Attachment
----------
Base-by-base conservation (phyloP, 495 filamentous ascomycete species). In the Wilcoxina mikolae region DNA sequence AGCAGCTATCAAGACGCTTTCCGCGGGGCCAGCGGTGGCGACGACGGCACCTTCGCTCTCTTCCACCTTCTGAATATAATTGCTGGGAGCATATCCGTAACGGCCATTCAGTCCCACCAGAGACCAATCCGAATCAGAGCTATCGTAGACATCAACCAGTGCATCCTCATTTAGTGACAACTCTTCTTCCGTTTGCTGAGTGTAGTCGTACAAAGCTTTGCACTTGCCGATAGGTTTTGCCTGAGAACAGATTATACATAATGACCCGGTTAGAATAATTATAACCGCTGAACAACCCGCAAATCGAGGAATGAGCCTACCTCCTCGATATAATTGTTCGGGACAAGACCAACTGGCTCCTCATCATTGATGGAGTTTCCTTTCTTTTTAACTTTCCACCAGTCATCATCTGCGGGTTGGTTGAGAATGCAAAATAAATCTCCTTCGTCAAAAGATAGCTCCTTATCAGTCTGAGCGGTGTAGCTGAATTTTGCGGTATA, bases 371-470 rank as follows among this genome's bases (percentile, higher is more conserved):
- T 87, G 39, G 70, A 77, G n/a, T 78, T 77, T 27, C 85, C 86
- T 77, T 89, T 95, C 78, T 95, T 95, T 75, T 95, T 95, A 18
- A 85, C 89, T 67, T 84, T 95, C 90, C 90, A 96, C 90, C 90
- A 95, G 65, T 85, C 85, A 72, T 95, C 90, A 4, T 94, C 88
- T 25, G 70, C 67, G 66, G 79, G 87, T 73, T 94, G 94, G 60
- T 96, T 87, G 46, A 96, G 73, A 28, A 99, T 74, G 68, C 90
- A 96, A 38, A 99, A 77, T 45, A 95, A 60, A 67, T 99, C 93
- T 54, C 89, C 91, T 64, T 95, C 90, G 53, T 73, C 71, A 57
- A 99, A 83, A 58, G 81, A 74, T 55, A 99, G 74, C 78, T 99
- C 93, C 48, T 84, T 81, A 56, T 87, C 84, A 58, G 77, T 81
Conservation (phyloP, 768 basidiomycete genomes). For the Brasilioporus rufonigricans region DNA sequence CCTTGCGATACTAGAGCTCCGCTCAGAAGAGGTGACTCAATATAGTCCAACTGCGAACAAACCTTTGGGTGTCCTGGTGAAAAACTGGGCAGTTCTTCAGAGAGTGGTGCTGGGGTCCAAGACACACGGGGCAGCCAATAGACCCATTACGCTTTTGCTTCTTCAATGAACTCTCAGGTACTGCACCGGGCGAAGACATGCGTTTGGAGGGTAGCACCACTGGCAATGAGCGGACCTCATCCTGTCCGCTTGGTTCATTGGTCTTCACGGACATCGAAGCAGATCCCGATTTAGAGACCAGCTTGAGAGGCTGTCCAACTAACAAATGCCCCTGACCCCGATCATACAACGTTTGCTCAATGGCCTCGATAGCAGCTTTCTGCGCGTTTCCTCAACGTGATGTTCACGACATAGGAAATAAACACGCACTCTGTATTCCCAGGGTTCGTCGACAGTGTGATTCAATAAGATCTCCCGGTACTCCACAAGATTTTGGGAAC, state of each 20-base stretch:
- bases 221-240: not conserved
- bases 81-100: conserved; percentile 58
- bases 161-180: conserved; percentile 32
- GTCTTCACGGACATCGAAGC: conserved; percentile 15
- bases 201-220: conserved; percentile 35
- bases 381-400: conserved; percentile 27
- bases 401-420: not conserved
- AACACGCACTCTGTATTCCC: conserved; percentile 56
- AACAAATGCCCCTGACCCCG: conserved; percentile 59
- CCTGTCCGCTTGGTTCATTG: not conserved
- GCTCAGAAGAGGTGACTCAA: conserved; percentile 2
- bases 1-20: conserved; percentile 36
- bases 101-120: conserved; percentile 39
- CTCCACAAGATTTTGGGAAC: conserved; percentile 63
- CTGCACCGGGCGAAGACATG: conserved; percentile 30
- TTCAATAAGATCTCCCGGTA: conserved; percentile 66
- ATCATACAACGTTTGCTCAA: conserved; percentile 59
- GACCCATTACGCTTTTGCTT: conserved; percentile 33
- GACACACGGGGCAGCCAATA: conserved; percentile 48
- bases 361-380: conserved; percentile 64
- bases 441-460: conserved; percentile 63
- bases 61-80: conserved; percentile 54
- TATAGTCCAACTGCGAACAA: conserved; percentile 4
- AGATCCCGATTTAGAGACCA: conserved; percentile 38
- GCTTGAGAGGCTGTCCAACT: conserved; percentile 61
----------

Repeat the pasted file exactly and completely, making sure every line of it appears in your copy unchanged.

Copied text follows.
Base-by-base conservation (phyloP, 495 filamentous ascomycete species). In the Wilcoxina mikolae region DNA sequence AGCAGCTATCAAGACGCTTTCCGCGGGGCCAGCGGTGGCGACGACGGCACCTTCGCTCTCTTCCACCTTCTGAATATAATTGCTGGGAGCATATCCGTAACGGCCATTCAGTCCCACCAGAGACCAATCCGAATCAGAGCTATCGTAGACATCAACCAGTGCATCCTCATTTAGTGACAACTCTTCTTCCGTTTGCTGAGTGTAGTCGTACAAAGCTTTGCACTTGCCGATAGGTTTTGCCTGAGAACAGATTATACATAATGACCCGGTTAGAATAATTATAACCGCTGAACAACCCGCAAATCGAGGAATGAGCCTACCTCCTCGATATAATTGTTCGGGACAAGACCAACTGGCTCCTCATCATTGATGGAGTTTCCTTTCTTTTTAACTTTCCACCAGTCATCATCTGCGGGTTGGTTGAGAATGCAAAATAAATCTCCTTCGTCAAAAGATAGCTCCTTATCAGTCTGAGCGGTGTAGCTGAATTTTGCGGTATA, bases 371-470 rank as follows among this genome's bases (percentile, higher is more conserved):
- T 87, G 39, G 70, A 77, G n/a, T 78, T 77, T 27, C 85, C 86
- T 77, T 89, T 95, C 78, T 95, T 95, T 75, T 95, T 95, A 18
- A 85, C 89, T 67, T 84, T 95, C 90, C 90, A 96, C 90, C 90
- A 95, G 65, T 85, C 85, A 72, T 95, C 90, A 4, T 94, C 88
- T 25, G 70, C 67, G 66, G 79, G 87, T 73, T 94, G 94, G 60
- T 96, T 87, G 46, A 96, G 73, A 28, A 99, T 74, G 68, C 90
- A 96, A 38, A 99, A 77, T 45, A 95, A 60, A 67, T 99, C 93
- T 54, C 89, C 91, T 64, T 95, C 90, G 53, T 73, C 71, A 57
- A 99, A 83, A 58, G 81, A 74, T 55, A 99, G 74, C 78, T 99
- C 93, C 48, T 84, T 81, A 56, T 87, C 84, A 58, G 77, T 81
Conservation (phyloP, 768 basidiomycete genomes). For the Brasilioporus rufonigricans region DNA sequence CCTTGCGATACTAGAGCTCCGCTCAGAAGAGGTGACTCAATATAGTCCAACTGCGAACAAACCTTTGGGTGTCCTGGTGAAAAACTGGGCAGTTCTTCAGAGAGTGGTGCTGGGGTCCAAGACACACGGGGCAGCCAATAGACCCATTACGCTTTTGCTTCTTCAATGAACTCTCAGGTACTGCACCGGGCGAAGACATGCGTTTGGAGGGTAGCACCACTGGCAATGAGCGGACCTCATCCTGTCCGCTTGGTTCATTGGTCTTCACGGACATCGAAGCAGATCCCGATTTAGAGACCAGCTTGAGAGGCTGTCCAACTAACAAATGCCCCTGACCCCGATCATACAACGTTTGCTCAATGGCCTCGATAGCAGCTTTCTGCGCGTTTCCTCAACGTGATGTTCACGACATAGGAAATAAACACGCACTCTGTATTCCCAGGGTTCGTCGACAGTGTGATTCAATAAGATCTCCCGGTACTCCACAAGATTTTGGGAAC, state of each 20-base stretch:
- bases 221-240: not conserved
- bases 81-100: conserved; percentile 58
- bases 161-180: conserved; percentile 32
- GTCTTCACGGACATCGAAGC: conserved; percentile 15
- bases 201-220: conserved; percentile 35
- bases 381-400: conserved; percentile 27
- bases 401-420: not conserved
- AACACGCACTCTGTATTCCC: conserved; percentile 56
- AACAAATGCCCCTGACCCCG: conserved; percentile 59
- CCTGTCCGCTTGGTTCATTG: not conserved
- GCTCAGAAGAGGTGACTCAA: conserved; percentile 2
- bases 1-20: conserved; percentile 36
- bases 101-120: conserved; percentile 39
- CTCCACAAGATTTTGGGAAC: conserved; percentile 63
- CTGCACCGGGCGAAGACATG: conserved; percentile 30
- TTCAATAAGATCTCCCGGTA: conserved; percentile 66
- ATCATACAACGTTTGCTCAA: conserved; percentile 59
- GACCCATTACGCTTTTGCTT: conserved; percentile 33
- GACACACGGGGCAGCCAATA: conserved; percentile 48
- bases 361-380: conserved; percentile 64
- bases 441-460: conserved; percentile 63
- bases 61-80: conserved; percentile 54
- TATAGTCCAACTGCGAACAA: conserved; percentile 4
- AGATCCCGATTTAGAGACCA: conserved; percentile 38
- GCTTGAGAGGCTGTCCAACT: conserved; percentile 61